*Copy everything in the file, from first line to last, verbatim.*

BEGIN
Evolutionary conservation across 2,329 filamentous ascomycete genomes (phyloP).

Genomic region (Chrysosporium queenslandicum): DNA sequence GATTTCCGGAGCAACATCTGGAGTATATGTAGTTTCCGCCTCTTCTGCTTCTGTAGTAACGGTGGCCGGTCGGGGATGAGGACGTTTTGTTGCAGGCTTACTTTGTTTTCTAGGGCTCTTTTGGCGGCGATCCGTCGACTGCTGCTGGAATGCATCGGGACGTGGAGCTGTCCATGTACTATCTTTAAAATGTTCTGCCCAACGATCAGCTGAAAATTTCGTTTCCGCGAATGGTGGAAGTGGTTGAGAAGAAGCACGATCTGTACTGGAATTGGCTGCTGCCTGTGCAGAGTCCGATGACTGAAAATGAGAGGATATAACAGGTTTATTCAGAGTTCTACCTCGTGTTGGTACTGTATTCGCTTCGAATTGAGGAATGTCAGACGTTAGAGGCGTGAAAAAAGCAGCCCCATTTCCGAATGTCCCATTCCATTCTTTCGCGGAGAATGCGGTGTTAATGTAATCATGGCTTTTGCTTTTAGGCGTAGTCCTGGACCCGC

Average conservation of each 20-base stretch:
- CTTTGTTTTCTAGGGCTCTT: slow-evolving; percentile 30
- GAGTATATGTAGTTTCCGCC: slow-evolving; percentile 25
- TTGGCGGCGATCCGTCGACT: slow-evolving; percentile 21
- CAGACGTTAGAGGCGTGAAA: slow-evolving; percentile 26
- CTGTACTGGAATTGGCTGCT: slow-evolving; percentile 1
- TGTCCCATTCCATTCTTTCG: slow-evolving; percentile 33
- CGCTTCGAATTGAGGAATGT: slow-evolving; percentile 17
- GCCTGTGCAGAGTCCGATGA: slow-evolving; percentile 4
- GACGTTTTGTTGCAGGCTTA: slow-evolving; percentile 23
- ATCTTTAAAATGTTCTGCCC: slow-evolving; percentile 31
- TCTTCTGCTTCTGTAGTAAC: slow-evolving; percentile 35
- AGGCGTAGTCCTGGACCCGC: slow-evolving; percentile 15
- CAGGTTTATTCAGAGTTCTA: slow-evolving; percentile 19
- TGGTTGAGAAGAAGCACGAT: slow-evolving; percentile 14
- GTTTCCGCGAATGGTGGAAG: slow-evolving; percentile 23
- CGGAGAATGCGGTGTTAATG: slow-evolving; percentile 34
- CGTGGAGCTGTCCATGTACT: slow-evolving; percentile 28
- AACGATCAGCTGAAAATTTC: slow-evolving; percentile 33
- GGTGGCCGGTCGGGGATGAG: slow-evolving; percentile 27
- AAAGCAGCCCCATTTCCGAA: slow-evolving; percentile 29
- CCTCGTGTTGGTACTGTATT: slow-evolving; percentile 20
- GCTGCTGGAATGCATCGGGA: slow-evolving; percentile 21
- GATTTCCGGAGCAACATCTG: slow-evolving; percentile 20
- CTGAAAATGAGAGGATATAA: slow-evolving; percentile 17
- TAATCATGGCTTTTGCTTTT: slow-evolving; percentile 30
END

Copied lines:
Evolutionary conservation across 2,329 filamentous ascomycete genomes (phyloP).

Genomic region (Chrysosporium queenslandicum): DNA sequence GATTTCCGGAGCAACATCTGGAGTATATGTAGTTTCCGCCTCTTCTGCTTCTGTAGTAACGGTGGCCGGTCGGGGATGAGGACGTTTTGTTGCAGGCTTACTTTGTTTTCTAGGGCTCTTTTGGCGGCGATCCGTCGACTGCTGCTGGAATGCATCGGGACGTGGAGCTGTCCATGTACTATCTTTAAAATGTTCTGCCCAACGATCAGCTGAAAATTTCGTTTCCGCGAATGGTGGAAGTGGTTGAGAAGAAGCACGATCTGTACTGGAATTGGCTGCTGCCTGTGCAGAGTCCGATGACTGAAAATGAGAGGATATAACAGGTTTATTCAGAGTTCTACCTCGTGTTGGTACTGTATTCGCTTCGAATTGAGGAATGTCAGACGTTAGAGGCGTGAAAAAAGCAGCCCCATTTCCGAATGTCCCATTCCATTCTTTCGCGGAGAATGCGGTGTTAATGTAATCATGGCTTTTGCTTTTAGGCGTAGTCCTGGACCCGC

Average conservation of each 20-base stretch:
- CTTTGTTTTCTAGGGCTCTT: slow-evolving; percentile 30
- GAGTATATGTAGTTTCCGCC: slow-evolving; percentile 25
- TTGGCGGCGATCCGTCGACT: slow-evolving; percentile 21
- CAGACGTTAGAGGCGTGAAA: slow-evolving; percentile 26
- CTGTACTGGAATTGGCTGCT: slow-evolving; percentile 1
- TGTCCCATTCCATTCTTTCG: slow-evolving; percentile 33
- CGCTTCGAATTGAGGAATGT: slow-evolving; percentile 17
- GCCTGTGCAGAGTCCGATGA: slow-evolving; percentile 4
- GACGTTTTGTTGCAGGCTTA: slow-evolving; percentile 23
- ATCTTTAAAATGTTCTGCCC: slow-evolving; percentile 31
- TCTTCTGCTTCTGTAGTAAC: slow-evolving; percentile 35
- AGGCGTAGTCCTGGACCCGC: slow-evolving; percentile 15
- CAGGTTTATTCAGAGTTCTA: slow-evolving; percentile 19
- TGGTTGAGAAGAAGCACGAT: slow-evolving; percentile 14
- GTTTCCGCGAATGGTGGAAG: slow-evolving; percentile 23
- CGGAGAATGCGGTGTTAATG: slow-evolving; percentile 34
- CGTGGAGCTGTCCATGTACT: slow-evolving; percentile 28
- AACGATCAGCTGAAAATTTC: slow-evolving; percentile 33
- GGTGGCCGGTCGGGGATGAG: slow-evolving; percentile 27
- AAAGCAGCCCCATTTCCGAA: slow-evolving; percentile 29
- CCTCGTGTTGGTACTGTATT: slow-evolving; percentile 20
- GCTGCTGGAATGCATCGGGA: slow-evolving; percentile 21
- GATTTCCGGAGCAACATCTG: slow-evolving; percentile 20
- CTGAAAATGAGAGGATATAA: slow-evolving; percentile 17
- TAATCATGGCTTTTGCTTTT: slow-evolving; percentile 30